The real weakness of the industry today lies in skills, training and diversity

Richard Threlfall

Do you remember what careers advice, if any, you received when you were at school? And how big a part did it play in taking you on a journey that now finds you an avid reader of Building magazine? Not much I guess.

I remember my careers advice very well. I was handed a multiple-choice paper containing a wide variety of statements to which I needed to shade in a “yes”, “no”, or “don’t know” response. It contained statements like “I want to work regular hours” and “I want to work outdoors”. The form was processed and some many weeks later I received an algorithm-generated set of hundreds of supposed career matches. I remember that the first page contained “actuary”, “astronaut” and “astrophysicist”.

I don’t think “bricklayer” was on my list. I probably pencilled in “no” to the statement “I want to work in mud”.

Alas, it seems careers advice has not advanced much in the 29 years since I filled in my forms. The construction industry continues to struggle to attract both the calibre and the diversity of individuals it needs. Careers advice, from schools, parents and peers is too often a cocktail of prejudice and ignorance. But the industry bears much of the blame for failing to proactively sell itself, and project a modern, exciting, fulfilling image of what life in construction involves.

A patchwork of organisations and informal groups are working hard to try to fill this gap. Some, like the Construction Youth Trust and Building Lives, focus on bringing young people into the industry generally and some, like the Women’s Engineering Society and the Women’s Infrastructure Network, focus on the particular challenge of increasing the proportion of women in the industry from the currently abysmal, low level.

Office of National Statistics employment numbers show that the construction industry has the worst gender balance in the country, with only 12% of employees being female

Equally impressive are individuals who are doing their bit to sell the story of the industry. I recently met Rebecca King of Vinci who has been writing up on her website ( a series of vignettes about her experience in the industry, and takes those stories into schools.

But we have such a big problem to solve that it is doubtful that all of these disparate efforts can make the difference alone. On skills, a recent report by London Chamber of Commerce and Industry and KPMG showed an impending shortage of skilled labour in London and the South-east of at least 150,000 people by mid-2015. It has made a number of recommendations including that schools should be monitored and rewarded on their success in placing individuals into training, apprenticeships and employment, to try to counteract the bias towards university as the only valued outcome. The challenge now is to have this and the other recommendations in the report implemented.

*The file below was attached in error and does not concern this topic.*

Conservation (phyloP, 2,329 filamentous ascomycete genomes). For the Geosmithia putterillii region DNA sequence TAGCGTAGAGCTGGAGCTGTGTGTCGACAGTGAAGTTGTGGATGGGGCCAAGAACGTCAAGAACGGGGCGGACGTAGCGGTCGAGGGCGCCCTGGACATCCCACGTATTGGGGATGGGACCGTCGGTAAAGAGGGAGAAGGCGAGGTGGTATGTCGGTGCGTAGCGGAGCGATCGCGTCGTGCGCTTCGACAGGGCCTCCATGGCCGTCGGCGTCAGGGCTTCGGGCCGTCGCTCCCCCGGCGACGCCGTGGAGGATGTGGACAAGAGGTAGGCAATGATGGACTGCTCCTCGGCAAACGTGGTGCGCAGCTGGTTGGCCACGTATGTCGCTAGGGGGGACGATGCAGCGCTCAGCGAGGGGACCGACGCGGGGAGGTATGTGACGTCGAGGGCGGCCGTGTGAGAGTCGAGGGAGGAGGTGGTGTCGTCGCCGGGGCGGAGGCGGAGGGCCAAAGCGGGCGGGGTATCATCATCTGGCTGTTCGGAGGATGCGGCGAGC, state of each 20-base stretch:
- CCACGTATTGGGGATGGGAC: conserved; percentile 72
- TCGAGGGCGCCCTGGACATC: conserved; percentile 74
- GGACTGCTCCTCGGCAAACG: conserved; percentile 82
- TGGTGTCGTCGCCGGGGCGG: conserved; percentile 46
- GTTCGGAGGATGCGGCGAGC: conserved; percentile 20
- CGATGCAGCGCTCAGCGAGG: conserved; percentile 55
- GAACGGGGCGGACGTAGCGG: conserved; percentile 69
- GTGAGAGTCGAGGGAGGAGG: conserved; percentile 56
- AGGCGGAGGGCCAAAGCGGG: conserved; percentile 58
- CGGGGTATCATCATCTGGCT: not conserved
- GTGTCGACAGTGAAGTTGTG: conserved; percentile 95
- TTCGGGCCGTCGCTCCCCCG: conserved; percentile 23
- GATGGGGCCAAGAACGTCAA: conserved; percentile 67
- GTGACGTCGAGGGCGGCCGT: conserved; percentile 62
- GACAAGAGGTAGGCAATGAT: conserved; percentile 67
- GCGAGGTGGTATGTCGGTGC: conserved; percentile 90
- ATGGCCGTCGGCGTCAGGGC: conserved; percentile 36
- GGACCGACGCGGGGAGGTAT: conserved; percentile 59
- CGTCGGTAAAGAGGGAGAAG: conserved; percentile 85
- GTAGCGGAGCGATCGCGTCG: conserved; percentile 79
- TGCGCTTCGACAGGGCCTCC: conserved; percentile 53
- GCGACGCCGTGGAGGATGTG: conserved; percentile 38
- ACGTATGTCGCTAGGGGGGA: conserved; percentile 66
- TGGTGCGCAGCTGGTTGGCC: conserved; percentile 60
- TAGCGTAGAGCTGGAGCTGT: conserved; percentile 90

On women in the industry the problem is even more acute. Office for National Statistics employment numbers show that the construction industry has the worst gender balance of any industry in the country, with only 12% of employees being female. Furthermore, the Institution of Engineering and Technology has shown that the percentage of women engineering employees in the UK has declined marginally over the past seven years. The Institute of Physics has shown that physics is the fourth most popular A level choice for boys but the 19th most popular for girls.

Why does this matter? Aside from a basic point about equality of opportunity, our country cannot afford to fail to bring more talent into our construction and engineering industries. Research by the CBI earlier this year showed that 39% of employers seeking employees with STEM skills were struggling to find staff.

Skills training and diversity are shared problems and need solutions that are owned and driven by all participants in the construction industry - by government, by schools, by contractors and by clients.

Recently Network Rail has set a clear example of action by a client, with chief executive Mark Carne declaring that 30% of the company’s overall workforce should be made up of women by 2018, more than doubling the current 14%. He has also set a target of 20% of senior positions to be held by women by 2016 and suggested that the ultimate test of success for the business would be his own successor to be a woman.

But what is the industry itself going to do? While a few companies lead the way, the fragmentation of the industry creates an excuse for inaction and outsourcing of the problem to the Construction Industry Training Board. Perhaps we need a voluntary charter, like the Living Wage Foundation, to define best practice and publicly recognise those businesses that adopt it.

A year ago the construction industry was fixated on a lack of pipeline. That challenge is happily behind us – there are decades of work ahead. The real weakness of the industry today is the skills, training and diversity to deliver.

Richard Threlfall is head of infrastructure, building and construction at KPMG